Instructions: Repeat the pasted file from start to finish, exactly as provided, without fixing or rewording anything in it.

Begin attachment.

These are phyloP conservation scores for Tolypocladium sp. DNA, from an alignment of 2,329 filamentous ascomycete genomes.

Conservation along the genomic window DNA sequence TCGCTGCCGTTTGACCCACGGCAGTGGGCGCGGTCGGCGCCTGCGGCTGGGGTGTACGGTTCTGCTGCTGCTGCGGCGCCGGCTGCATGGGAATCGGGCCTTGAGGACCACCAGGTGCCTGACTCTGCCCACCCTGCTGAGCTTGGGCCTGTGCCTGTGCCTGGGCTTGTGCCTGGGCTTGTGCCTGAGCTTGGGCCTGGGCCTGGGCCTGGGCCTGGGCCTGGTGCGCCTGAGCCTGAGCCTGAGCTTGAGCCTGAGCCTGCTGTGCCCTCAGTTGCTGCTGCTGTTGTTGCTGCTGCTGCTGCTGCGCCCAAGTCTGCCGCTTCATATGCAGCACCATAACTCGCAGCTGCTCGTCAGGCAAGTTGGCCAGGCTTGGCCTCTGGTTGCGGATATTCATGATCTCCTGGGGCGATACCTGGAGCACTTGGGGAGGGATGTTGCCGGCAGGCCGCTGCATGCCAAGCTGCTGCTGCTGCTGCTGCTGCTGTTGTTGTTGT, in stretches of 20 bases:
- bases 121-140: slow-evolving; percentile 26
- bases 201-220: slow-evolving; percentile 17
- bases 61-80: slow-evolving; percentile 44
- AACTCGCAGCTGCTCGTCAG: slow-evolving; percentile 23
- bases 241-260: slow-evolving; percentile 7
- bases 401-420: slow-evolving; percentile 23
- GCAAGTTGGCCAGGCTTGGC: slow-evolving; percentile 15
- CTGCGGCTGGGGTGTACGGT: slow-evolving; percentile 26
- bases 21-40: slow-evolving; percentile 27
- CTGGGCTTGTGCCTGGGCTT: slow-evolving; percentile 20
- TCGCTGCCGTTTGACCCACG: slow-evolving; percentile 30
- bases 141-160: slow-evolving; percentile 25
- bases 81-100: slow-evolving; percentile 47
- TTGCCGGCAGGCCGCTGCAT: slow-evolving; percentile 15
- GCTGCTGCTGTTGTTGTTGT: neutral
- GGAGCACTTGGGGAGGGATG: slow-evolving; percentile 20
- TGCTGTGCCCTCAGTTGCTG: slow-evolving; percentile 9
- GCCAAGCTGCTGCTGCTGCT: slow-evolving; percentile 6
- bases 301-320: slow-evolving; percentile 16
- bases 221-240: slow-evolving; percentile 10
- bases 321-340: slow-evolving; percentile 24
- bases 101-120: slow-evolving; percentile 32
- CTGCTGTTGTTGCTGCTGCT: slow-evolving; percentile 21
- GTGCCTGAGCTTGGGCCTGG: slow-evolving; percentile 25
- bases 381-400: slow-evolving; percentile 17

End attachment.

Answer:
These are phyloP conservation scores for Tolypocladium sp. DNA, from an alignment of 2,329 filamentous ascomycete genomes.

Conservation along the genomic window DNA sequence TCGCTGCCGTTTGACCCACGGCAGTGGGCGCGGTCGGCGCCTGCGGCTGGGGTGTACGGTTCTGCTGCTGCTGCGGCGCCGGCTGCATGGGAATCGGGCCTTGAGGACCACCAGGTGCCTGACTCTGCCCACCCTGCTGAGCTTGGGCCTGTGCCTGTGCCTGGGCTTGTGCCTGGGCTTGTGCCTGAGCTTGGGCCTGGGCCTGGGCCTGGGCCTGGGCCTGGTGCGCCTGAGCCTGAGCCTGAGCTTGAGCCTGAGCCTGCTGTGCCCTCAGTTGCTGCTGCTGTTGTTGCTGCTGCTGCTGCTGCGCCCAAGTCTGCCGCTTCATATGCAGCACCATAACTCGCAGCTGCTCGTCAGGCAAGTTGGCCAGGCTTGGCCTCTGGTTGCGGATATTCATGATCTCCTGGGGCGATACCTGGAGCACTTGGGGAGGGATGTTGCCGGCAGGCCGCTGCATGCCAAGCTGCTGCTGCTGCTGCTGCTGCTGTTGTTGTTGT, in stretches of 20 bases:
- bases 121-140: slow-evolving; percentile 26
- bases 201-220: slow-evolving; percentile 17
- bases 61-80: slow-evolving; percentile 44
- AACTCGCAGCTGCTCGTCAG: slow-evolving; percentile 23
- bases 241-260: slow-evolving; percentile 7
- bases 401-420: slow-evolving; percentile 23
- GCAAGTTGGCCAGGCTTGGC: slow-evolving; percentile 15
- CTGCGGCTGGGGTGTACGGT: slow-evolving; percentile 26
- bases 21-40: slow-evolving; percentile 27
- CTGGGCTTGTGCCTGGGCTT: slow-evolving; percentile 20
- TCGCTGCCGTTTGACCCACG: slow-evolving; percentile 30
- bases 141-160: slow-evolving; percentile 25
- bases 81-100: slow-evolving; percentile 47
- TTGCCGGCAGGCCGCTGCAT: slow-evolving; percentile 15
- GCTGCTGCTGTTGTTGTTGT: neutral
- GGAGCACTTGGGGAGGGATG: slow-evolving; percentile 20
- TGCTGTGCCCTCAGTTGCTG: slow-evolving; percentile 9
- GCCAAGCTGCTGCTGCTGCT: slow-evolving; percentile 6
- bases 301-320: slow-evolving; percentile 16
- bases 221-240: slow-evolving; percentile 10
- bases 321-340: slow-evolving; percentile 24
- bases 101-120: slow-evolving; percentile 32
- CTGCTGTTGTTGCTGCTGCT: slow-evolving; percentile 21
- GTGCCTGAGCTTGGGCCTGG: slow-evolving; percentile 25
- bases 381-400: slow-evolving; percentile 17